Primary supply is positioned to expand over the course of the week, with the majority of new issue proceeds designated towards infrastructure projects. Waning issuance over the course of Q3 generally stems from greater macro market volatility, driving a substantial amount of issuers to the sideline.
Last week’s trading session reaffirmed market-wide sensitivity towards economic headlines after July’s employment figures. The substantial increase in nonfarm payrolls landed far beyond market estimates after +528k jobs were added, marking a return to the pre-pandemic unemployment rate of 3.5%.
Treasury yields soared following the report, after markets factored a higher likelihood of additional Fed interest rate hikes to combat national inflation. As participants prepare for extended quantitative tightening, fears of further economic pain continue to radiate across the market given the evolving macro landscape. Such fear has translated into lower primary volumes relative to 2021, as issuers actively assess climbing borrowing rates coupled with surging costs for goods and services.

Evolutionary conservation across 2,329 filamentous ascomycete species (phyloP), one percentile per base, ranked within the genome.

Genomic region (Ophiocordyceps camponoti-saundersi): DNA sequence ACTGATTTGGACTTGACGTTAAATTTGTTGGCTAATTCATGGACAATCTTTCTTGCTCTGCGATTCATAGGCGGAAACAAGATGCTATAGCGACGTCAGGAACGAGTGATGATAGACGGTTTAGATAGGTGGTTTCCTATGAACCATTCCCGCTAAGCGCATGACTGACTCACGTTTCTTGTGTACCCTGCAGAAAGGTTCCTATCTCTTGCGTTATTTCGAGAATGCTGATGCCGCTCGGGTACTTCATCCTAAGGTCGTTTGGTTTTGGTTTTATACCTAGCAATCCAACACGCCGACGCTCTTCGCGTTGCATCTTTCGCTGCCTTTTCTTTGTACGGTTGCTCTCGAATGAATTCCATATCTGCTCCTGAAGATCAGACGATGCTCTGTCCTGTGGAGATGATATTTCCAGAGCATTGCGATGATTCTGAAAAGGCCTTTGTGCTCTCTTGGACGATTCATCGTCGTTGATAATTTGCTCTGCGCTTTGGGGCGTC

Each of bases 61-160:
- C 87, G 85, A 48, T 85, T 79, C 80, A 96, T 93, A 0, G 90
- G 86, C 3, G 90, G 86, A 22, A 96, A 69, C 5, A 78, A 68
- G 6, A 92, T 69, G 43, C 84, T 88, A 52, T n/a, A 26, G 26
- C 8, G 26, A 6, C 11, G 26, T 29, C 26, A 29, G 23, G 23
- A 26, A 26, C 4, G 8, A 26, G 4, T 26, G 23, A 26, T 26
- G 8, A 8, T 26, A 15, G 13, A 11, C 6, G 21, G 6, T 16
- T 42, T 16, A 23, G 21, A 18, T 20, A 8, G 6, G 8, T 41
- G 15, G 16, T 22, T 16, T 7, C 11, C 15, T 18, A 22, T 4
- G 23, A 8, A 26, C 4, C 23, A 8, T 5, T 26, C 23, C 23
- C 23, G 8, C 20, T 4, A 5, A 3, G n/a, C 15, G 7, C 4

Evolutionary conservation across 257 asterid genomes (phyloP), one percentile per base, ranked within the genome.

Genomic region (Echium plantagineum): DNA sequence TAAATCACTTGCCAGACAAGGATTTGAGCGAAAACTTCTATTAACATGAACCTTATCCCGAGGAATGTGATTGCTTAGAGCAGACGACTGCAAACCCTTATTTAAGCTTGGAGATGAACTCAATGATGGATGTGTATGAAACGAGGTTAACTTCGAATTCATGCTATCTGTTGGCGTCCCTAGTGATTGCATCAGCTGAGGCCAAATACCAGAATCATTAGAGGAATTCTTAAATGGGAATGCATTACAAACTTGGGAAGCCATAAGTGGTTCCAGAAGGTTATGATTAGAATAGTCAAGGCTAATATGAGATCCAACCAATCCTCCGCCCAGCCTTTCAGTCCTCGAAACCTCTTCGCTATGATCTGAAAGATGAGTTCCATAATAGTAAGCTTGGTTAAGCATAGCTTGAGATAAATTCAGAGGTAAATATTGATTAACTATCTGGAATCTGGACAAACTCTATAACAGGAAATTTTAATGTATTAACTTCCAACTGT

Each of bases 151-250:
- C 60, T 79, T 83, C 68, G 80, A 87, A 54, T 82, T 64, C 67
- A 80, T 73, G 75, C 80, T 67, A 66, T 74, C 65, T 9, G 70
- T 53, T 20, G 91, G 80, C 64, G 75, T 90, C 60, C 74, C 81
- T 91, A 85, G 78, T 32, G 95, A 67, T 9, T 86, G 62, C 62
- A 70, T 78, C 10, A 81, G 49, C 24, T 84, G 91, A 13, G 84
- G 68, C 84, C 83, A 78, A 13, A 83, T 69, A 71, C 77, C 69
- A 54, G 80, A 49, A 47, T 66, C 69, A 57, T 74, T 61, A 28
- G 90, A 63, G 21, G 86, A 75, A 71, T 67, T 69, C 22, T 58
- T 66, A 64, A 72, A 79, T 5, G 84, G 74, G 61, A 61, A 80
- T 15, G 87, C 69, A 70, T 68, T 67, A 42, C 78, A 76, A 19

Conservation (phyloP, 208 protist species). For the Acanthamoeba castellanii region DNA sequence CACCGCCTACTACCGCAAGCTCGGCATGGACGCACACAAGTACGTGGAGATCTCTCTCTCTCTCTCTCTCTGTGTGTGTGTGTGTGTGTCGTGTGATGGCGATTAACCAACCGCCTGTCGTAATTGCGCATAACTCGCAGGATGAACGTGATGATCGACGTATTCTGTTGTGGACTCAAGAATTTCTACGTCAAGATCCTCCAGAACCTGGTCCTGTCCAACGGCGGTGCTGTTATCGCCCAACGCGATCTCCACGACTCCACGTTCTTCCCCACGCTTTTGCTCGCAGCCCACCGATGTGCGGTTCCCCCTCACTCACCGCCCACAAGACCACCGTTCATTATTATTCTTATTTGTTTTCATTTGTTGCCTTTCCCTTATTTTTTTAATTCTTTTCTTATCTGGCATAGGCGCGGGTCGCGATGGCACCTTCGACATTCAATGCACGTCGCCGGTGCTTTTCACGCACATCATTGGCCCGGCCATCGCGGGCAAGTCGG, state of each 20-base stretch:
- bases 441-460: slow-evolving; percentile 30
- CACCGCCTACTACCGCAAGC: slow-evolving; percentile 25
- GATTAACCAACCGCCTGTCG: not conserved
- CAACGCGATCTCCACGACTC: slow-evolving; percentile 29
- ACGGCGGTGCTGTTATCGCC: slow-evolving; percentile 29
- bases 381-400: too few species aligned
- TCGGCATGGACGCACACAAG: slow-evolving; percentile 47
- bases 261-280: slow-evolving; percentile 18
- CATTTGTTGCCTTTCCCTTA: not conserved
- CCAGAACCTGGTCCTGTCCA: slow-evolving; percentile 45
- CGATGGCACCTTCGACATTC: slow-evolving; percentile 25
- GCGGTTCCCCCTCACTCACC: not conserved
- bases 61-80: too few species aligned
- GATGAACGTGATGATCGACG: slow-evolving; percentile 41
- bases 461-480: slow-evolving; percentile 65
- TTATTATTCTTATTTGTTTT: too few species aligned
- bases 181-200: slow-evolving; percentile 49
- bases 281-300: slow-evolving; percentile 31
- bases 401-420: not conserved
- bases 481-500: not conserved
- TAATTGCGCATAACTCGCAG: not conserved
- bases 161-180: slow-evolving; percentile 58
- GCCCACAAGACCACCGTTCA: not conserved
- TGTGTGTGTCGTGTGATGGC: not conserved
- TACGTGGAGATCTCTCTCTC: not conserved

US treasuries faced greater momentum last week, bear flattening by 14-31 basis points, with the 5YR tenor settling at 2.97% or 14bps above the 10YR which landed at 2.83% to finish the week. Muni benchmarks outperformed the trajectory of treasuries, widening by 3-6 basis points across the curve, with the greatest outperformance noted in the front end.